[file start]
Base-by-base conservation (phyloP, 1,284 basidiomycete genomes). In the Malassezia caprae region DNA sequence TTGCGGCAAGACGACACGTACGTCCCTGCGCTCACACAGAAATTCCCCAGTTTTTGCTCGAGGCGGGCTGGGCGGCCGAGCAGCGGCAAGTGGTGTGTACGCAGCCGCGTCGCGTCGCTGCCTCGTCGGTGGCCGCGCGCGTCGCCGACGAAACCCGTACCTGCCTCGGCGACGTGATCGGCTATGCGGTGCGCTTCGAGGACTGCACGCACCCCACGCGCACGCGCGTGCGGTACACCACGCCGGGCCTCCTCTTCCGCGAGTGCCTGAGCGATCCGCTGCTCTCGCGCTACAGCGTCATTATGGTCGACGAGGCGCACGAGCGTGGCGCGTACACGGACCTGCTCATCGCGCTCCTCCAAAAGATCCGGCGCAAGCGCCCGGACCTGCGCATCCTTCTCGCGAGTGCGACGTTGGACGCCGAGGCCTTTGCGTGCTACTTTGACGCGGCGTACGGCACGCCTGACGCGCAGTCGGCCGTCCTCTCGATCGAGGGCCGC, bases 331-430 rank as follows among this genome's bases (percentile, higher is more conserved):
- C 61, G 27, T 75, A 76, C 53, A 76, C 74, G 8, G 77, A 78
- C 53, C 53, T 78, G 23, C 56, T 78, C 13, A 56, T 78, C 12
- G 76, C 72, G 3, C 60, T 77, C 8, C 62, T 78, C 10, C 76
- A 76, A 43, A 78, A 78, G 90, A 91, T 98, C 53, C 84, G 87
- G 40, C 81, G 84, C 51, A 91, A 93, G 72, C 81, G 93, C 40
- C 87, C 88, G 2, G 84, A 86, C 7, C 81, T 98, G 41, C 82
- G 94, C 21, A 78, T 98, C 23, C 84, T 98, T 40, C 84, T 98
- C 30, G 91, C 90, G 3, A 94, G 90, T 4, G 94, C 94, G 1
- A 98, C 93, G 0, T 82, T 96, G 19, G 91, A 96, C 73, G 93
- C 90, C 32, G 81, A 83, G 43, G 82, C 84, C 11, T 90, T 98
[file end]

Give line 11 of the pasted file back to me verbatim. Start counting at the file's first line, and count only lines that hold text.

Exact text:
- C 90, C 32, G 81, A 83, G 43, G 82, C 84, C 11, T 90, T 98